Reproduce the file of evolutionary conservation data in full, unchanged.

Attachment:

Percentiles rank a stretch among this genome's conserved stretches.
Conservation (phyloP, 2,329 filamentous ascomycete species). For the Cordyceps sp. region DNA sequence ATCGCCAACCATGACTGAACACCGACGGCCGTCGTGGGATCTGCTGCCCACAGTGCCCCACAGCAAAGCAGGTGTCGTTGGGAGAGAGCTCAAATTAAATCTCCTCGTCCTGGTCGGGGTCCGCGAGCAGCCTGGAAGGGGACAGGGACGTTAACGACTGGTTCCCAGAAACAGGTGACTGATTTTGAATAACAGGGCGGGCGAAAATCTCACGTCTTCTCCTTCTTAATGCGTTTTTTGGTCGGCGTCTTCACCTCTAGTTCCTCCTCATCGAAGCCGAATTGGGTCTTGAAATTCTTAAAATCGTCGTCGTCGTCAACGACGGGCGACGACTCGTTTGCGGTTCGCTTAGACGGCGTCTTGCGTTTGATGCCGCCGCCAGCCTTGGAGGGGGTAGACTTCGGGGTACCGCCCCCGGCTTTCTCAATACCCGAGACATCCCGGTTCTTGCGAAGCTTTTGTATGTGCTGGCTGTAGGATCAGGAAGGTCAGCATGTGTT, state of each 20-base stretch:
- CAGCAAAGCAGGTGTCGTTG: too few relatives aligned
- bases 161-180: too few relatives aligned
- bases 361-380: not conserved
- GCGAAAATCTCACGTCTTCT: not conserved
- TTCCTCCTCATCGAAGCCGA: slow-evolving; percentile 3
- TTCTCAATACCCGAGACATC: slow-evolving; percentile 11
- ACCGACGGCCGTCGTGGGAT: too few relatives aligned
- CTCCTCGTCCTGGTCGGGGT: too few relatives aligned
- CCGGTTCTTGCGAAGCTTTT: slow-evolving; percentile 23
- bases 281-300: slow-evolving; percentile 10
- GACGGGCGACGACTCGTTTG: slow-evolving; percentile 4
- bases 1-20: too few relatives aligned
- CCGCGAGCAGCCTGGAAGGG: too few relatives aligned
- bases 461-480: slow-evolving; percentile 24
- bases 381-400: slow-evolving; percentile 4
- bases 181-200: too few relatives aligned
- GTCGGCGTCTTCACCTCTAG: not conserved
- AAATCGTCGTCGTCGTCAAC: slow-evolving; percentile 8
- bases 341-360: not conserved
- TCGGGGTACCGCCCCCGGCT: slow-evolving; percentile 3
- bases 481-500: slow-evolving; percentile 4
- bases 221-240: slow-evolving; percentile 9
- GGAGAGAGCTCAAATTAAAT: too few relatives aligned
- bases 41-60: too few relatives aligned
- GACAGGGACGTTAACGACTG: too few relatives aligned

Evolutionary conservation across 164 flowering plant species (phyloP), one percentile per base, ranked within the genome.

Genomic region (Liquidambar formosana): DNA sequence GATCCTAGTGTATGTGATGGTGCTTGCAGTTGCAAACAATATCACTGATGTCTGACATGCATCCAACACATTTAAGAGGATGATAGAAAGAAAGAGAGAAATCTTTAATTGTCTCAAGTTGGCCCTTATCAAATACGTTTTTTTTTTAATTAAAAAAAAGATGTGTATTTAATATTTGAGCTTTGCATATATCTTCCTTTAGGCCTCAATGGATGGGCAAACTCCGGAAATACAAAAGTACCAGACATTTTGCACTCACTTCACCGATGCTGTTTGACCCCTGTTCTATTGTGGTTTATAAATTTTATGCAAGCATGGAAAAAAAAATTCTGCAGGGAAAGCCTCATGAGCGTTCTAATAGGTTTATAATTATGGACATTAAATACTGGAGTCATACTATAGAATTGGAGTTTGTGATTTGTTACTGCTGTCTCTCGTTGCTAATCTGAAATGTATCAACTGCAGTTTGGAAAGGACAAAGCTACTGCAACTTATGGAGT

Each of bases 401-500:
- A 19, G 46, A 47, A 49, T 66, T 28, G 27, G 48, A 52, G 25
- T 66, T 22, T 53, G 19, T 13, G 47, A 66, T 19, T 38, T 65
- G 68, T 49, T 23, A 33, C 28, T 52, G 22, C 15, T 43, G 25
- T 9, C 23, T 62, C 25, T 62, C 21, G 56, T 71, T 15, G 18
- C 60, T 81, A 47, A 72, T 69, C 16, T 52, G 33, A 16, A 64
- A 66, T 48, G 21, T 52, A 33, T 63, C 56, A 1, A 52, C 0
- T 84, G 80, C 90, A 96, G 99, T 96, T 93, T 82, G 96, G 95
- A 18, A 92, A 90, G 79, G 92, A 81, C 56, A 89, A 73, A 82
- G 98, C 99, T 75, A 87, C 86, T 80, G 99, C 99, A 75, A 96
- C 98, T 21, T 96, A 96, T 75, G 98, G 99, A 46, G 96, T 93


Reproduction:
Percentiles rank a stretch among this genome's conserved stretches.
Conservation (phyloP, 2,329 filamentous ascomycete species). For the Cordyceps sp. region DNA sequence ATCGCCAACCATGACTGAACACCGACGGCCGTCGTGGGATCTGCTGCCCACAGTGCCCCACAGCAAAGCAGGTGTCGTTGGGAGAGAGCTCAAATTAAATCTCCTCGTCCTGGTCGGGGTCCGCGAGCAGCCTGGAAGGGGACAGGGACGTTAACGACTGGTTCCCAGAAACAGGTGACTGATTTTGAATAACAGGGCGGGCGAAAATCTCACGTCTTCTCCTTCTTAATGCGTTTTTTGGTCGGCGTCTTCACCTCTAGTTCCTCCTCATCGAAGCCGAATTGGGTCTTGAAATTCTTAAAATCGTCGTCGTCGTCAACGACGGGCGACGACTCGTTTGCGGTTCGCTTAGACGGCGTCTTGCGTTTGATGCCGCCGCCAGCCTTGGAGGGGGTAGACTTCGGGGTACCGCCCCCGGCTTTCTCAATACCCGAGACATCCCGGTTCTTGCGAAGCTTTTGTATGTGCTGGCTGTAGGATCAGGAAGGTCAGCATGTGTT, state of each 20-base stretch:
- CAGCAAAGCAGGTGTCGTTG: too few relatives aligned
- bases 161-180: too few relatives aligned
- bases 361-380: not conserved
- GCGAAAATCTCACGTCTTCT: not conserved
- TTCCTCCTCATCGAAGCCGA: slow-evolving; percentile 3
- TTCTCAATACCCGAGACATC: slow-evolving; percentile 11
- ACCGACGGCCGTCGTGGGAT: too few relatives aligned
- CTCCTCGTCCTGGTCGGGGT: too few relatives aligned
- CCGGTTCTTGCGAAGCTTTT: slow-evolving; percentile 23
- bases 281-300: slow-evolving; percentile 10
- GACGGGCGACGACTCGTTTG: slow-evolving; percentile 4
- bases 1-20: too few relatives aligned
- CCGCGAGCAGCCTGGAAGGG: too few relatives aligned
- bases 461-480: slow-evolving; percentile 24
- bases 381-400: slow-evolving; percentile 4
- bases 181-200: too few relatives aligned
- GTCGGCGTCTTCACCTCTAG: not conserved
- AAATCGTCGTCGTCGTCAAC: slow-evolving; percentile 8
- bases 341-360: not conserved
- TCGGGGTACCGCCCCCGGCT: slow-evolving; percentile 3
- bases 481-500: slow-evolving; percentile 4
- bases 221-240: slow-evolving; percentile 9
- GGAGAGAGCTCAAATTAAAT: too few relatives aligned
- bases 41-60: too few relatives aligned
- GACAGGGACGTTAACGACTG: too few relatives aligned

Evolutionary conservation across 164 flowering plant species (phyloP), one percentile per base, ranked within the genome.

Genomic region (Liquidambar formosana): DNA sequence GATCCTAGTGTATGTGATGGTGCTTGCAGTTGCAAACAATATCACTGATGTCTGACATGCATCCAACACATTTAAGAGGATGATAGAAAGAAAGAGAGAAATCTTTAATTGTCTCAAGTTGGCCCTTATCAAATACGTTTTTTTTTTAATTAAAAAAAAGATGTGTATTTAATATTTGAGCTTTGCATATATCTTCCTTTAGGCCTCAATGGATGGGCAAACTCCGGAAATACAAAAGTACCAGACATTTTGCACTCACTTCACCGATGCTGTTTGACCCCTGTTCTATTGTGGTTTATAAATTTTATGCAAGCATGGAAAAAAAAATTCTGCAGGGAAAGCCTCATGAGCGTTCTAATAGGTTTATAATTATGGACATTAAATACTGGAGTCATACTATAGAATTGGAGTTTGTGATTTGTTACTGCTGTCTCTCGTTGCTAATCTGAAATGTATCAACTGCAGTTTGGAAAGGACAAAGCTACTGCAACTTATGGAGT

Each of bases 401-500:
- A 19, G 46, A 47, A 49, T 66, T 28, G 27, G 48, A 52, G 25
- T 66, T 22, T 53, G 19, T 13, G 47, A 66, T 19, T 38, T 65
- G 68, T 49, T 23, A 33, C 28, T 52, G 22, C 15, T 43, G 25
- T 9, C 23, T 62, C 25, T 62, C 21, G 56, T 71, T 15, G 18
- C 60, T 81, A 47, A 72, T 69, C 16, T 52, G 33, A 16, A 64
- A 66, T 48, G 21, T 52, A 33, T 63, C 56, A 1, A 52, C 0
- T 84, G 80, C 90, A 96, G 99, T 96, T 93, T 82, G 96, G 95
- A 18, A 92, A 90, G 79, G 92, A 81, C 56, A 89, A 73, A 82
- G 98, C 99, T 75, A 87, C 86, T 80, G 99, C 99, A 75, A 96
- C 98, T 21, T 96, A 96, T 75, G 98, G 99, A 46, G 96, T 93